Already our mainstream liberal media elites are asking what it all means. Political activists on the left look crestfallen as they call for a new solidarity in the face of adversity.

Now we need to ask why

Initial analyses tend to suggest that Trump has been voted into office by tens of millions of racist, homophobic and misogynistic white men who are angry about the erasure of their traditional power. Such analyses, fuelled by justifiable ire and shock, offer us only simplistic and predictable cultural reductionism.

What we need are careful empirical and theoretical analyses of the forces that appear set to carry us all into a new era of right-wing nationalism. Why are so many people angry at our established political elites? Why has fear come to play such an important role in the new politics? Why is there such a popular desire to move beyond the established parameters of marketised liberal democracy? What is it that inspires such open hostility towards minorities? These are important questions that demand a clear and objective response shorn of sentimentality and free from the usual academic constraints and injunctions.

 

“What we see at EDL protests, and what we see with Brexit and the election of Trump, is an inverted and distorted mirror-image of our own ideological failure.”

Continue reading ‘Trump, Brexit and the EDL: the left’s failure to capture the electorate’s trust’

The darker side of volunteering

Volunteering is a good thing, yes? Perhaps for the organization being helped, but for the volunteers it’s not so simple. In this blog post, Adam Talbot from the University of Brighton, UK shares his latest work on burnout and stress amongst volunteers. This blog post is based on a article which recently appeared in Voluntary Sector Review.

Volunteering is often seen as a panacea for the various problems faced by society. Volunteers are thought to simultaneously contribute to the greater good of a society and gain personal benefits, including social capital and practical experience.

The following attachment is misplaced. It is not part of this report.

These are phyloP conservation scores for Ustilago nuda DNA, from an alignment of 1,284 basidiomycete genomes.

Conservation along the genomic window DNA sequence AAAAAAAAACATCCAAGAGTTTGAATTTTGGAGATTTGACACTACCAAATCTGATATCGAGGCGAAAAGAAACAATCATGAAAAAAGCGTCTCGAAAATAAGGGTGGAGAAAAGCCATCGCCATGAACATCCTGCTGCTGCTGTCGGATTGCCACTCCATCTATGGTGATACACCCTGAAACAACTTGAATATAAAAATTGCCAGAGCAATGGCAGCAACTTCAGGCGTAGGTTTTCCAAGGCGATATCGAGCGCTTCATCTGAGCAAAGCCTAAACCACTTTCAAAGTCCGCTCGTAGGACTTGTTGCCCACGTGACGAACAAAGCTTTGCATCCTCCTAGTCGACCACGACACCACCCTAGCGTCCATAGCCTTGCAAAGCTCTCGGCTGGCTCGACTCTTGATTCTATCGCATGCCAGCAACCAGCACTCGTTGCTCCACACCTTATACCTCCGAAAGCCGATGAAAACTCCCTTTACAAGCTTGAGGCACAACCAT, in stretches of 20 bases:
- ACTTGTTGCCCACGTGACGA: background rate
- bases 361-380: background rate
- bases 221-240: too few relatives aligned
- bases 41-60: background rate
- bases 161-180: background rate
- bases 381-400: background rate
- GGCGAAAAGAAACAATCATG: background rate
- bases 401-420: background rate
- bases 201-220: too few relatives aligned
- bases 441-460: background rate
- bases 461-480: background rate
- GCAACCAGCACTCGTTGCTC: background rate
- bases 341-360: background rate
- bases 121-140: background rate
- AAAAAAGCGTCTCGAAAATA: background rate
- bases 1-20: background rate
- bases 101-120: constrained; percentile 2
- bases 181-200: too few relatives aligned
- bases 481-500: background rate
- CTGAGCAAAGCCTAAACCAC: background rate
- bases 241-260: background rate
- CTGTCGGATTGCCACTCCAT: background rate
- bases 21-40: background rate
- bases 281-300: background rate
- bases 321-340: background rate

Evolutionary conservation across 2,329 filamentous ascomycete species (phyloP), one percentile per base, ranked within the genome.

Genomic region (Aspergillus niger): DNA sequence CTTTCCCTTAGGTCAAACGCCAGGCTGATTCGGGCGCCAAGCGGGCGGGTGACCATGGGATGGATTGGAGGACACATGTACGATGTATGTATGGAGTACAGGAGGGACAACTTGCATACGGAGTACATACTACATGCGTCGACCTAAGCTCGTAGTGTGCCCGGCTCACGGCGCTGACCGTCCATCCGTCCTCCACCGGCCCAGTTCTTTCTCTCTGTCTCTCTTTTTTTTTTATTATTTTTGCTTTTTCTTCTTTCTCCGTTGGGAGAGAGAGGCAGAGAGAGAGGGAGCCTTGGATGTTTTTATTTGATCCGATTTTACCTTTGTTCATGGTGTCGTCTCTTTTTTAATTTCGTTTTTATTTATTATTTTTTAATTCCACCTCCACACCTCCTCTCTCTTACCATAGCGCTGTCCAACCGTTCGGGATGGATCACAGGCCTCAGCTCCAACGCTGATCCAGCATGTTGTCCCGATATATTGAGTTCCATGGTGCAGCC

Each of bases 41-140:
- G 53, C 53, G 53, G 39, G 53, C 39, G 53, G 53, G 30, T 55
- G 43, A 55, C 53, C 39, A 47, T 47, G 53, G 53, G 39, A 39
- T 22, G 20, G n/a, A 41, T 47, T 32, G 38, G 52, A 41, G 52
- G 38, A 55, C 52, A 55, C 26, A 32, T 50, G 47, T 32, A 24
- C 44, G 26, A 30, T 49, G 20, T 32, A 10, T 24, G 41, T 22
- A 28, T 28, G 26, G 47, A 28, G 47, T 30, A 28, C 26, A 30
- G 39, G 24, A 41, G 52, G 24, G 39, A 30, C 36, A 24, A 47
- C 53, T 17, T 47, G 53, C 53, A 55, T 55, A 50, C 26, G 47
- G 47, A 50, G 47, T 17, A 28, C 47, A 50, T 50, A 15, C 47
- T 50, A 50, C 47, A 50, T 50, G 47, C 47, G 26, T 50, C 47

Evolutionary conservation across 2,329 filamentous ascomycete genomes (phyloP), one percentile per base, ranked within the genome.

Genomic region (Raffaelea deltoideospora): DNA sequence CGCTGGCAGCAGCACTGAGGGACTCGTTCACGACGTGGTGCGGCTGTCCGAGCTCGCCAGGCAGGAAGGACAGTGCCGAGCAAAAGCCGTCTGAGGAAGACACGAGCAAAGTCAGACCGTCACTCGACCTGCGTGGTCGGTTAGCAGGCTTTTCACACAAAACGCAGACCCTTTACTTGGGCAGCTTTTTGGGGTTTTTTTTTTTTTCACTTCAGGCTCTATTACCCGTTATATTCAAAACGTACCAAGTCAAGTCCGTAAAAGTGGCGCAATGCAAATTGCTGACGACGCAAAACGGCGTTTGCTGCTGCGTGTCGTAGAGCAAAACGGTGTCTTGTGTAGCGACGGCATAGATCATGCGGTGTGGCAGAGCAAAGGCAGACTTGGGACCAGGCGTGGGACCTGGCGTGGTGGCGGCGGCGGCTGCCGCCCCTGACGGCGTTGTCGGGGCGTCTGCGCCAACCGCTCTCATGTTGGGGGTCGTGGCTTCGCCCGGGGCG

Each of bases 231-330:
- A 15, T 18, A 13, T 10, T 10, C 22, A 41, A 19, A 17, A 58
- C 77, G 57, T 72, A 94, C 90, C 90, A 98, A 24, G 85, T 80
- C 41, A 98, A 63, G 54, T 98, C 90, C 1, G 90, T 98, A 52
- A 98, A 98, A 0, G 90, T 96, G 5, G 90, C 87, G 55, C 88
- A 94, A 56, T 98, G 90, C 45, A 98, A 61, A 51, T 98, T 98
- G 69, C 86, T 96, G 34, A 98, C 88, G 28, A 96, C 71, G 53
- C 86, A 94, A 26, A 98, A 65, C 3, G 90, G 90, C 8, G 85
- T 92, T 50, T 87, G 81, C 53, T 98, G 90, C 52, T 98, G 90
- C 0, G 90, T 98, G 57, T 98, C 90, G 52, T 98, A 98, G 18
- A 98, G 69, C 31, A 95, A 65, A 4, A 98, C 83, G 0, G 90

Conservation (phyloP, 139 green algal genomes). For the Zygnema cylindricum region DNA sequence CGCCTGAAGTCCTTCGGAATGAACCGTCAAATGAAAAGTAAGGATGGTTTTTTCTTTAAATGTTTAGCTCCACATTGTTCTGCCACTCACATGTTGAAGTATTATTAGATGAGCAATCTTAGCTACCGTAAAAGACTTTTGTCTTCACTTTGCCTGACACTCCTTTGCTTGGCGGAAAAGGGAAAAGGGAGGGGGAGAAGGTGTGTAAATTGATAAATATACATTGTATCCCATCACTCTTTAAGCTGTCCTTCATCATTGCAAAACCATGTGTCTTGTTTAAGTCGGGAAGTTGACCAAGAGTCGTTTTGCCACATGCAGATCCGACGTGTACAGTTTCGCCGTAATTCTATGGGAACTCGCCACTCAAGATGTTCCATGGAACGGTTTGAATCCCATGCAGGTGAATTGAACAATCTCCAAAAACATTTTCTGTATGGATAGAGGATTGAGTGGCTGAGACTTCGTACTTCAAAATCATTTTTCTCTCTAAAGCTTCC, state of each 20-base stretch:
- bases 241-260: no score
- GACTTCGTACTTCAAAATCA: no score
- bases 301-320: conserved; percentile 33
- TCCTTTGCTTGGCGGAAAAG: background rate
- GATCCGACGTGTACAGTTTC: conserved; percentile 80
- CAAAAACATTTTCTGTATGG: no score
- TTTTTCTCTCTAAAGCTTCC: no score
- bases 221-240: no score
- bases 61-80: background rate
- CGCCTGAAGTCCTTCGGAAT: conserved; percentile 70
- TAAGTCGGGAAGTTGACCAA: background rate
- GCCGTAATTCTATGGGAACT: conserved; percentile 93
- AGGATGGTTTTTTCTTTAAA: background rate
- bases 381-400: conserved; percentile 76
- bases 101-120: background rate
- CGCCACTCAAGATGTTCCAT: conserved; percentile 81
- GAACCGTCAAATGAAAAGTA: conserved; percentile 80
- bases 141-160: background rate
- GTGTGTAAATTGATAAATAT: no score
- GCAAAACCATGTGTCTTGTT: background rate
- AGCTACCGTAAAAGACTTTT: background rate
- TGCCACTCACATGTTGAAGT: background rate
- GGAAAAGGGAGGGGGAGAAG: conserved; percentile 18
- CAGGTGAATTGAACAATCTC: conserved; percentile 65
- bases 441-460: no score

However, this perspective ignores various issues with volunteering, including the treatment of volunteers as free labour and the stresses placed on volunteers. In this blog post, I provide an overview of this darker side of volunteering, drawing on research conducted with a Scout group in northern England.

“many volunteers find themselves stressed and burnt out”

Leaders in the Scout association give their time freely, motivated by various factors, including enjoying scouting, giving something back (both to the local community and to a system volunteers have been part of as youths) and ensuring the “service” is available for their children. However, despite these laudable motivations, many volunteers find themselves stressed and burnt out by the demands placed on their time.

Once they are involved with the organisation, they know how much needs to be done and therefore end up putting in more work than is necessarily healthy in the long-term. They become entwined in a system that drains their free time, a problem exasperated by a neoliberal political system which leaves individuals scant leisure time in which to volunteer and treats volunteers as free labour, in this case as free childcare at evenings and occasional weekends.

Personal experiences

For some, such as Dean, a Group Scout Leader, this can be managed as his role involves the organisation of large events, requiring significant investment of time and energy, but also allowing him to take time away from Scouting when needed. For example, after a recent camp which he organised, he commented that he wouldn’t be doing anything to do with scouting for at least a couple of weeks.

For others though, such as Phil, an Assistant Scout Leader, the role they are in does not allow these periods to de-stress. He is required to run meetings every week (as well as occasional weekend camps), which is not only an inflexible time commitment but can also be a monotonous routine. This leads volunteers like Phil to feel burnt out, devoid of the energy, ideas and enthusiasm which characterises Scout leaders at their best. Hence, Phil is considering leaving the organisation, commenting that he feels “the system’s crap” due to the lack of support he has received.

This is symptomatic of a system straining under a lack of available volunteers, as more immediate concerns with other sections (e.g. Cub Scouts) whose leaders either had already left or were leaving without any replacement. Phil feels under these circumstances that despite the stress Scouts causes him, he is unable to leave as that would put much more pressure on others: “I feel like, not pressured, but I feel like I’ve got to do it”.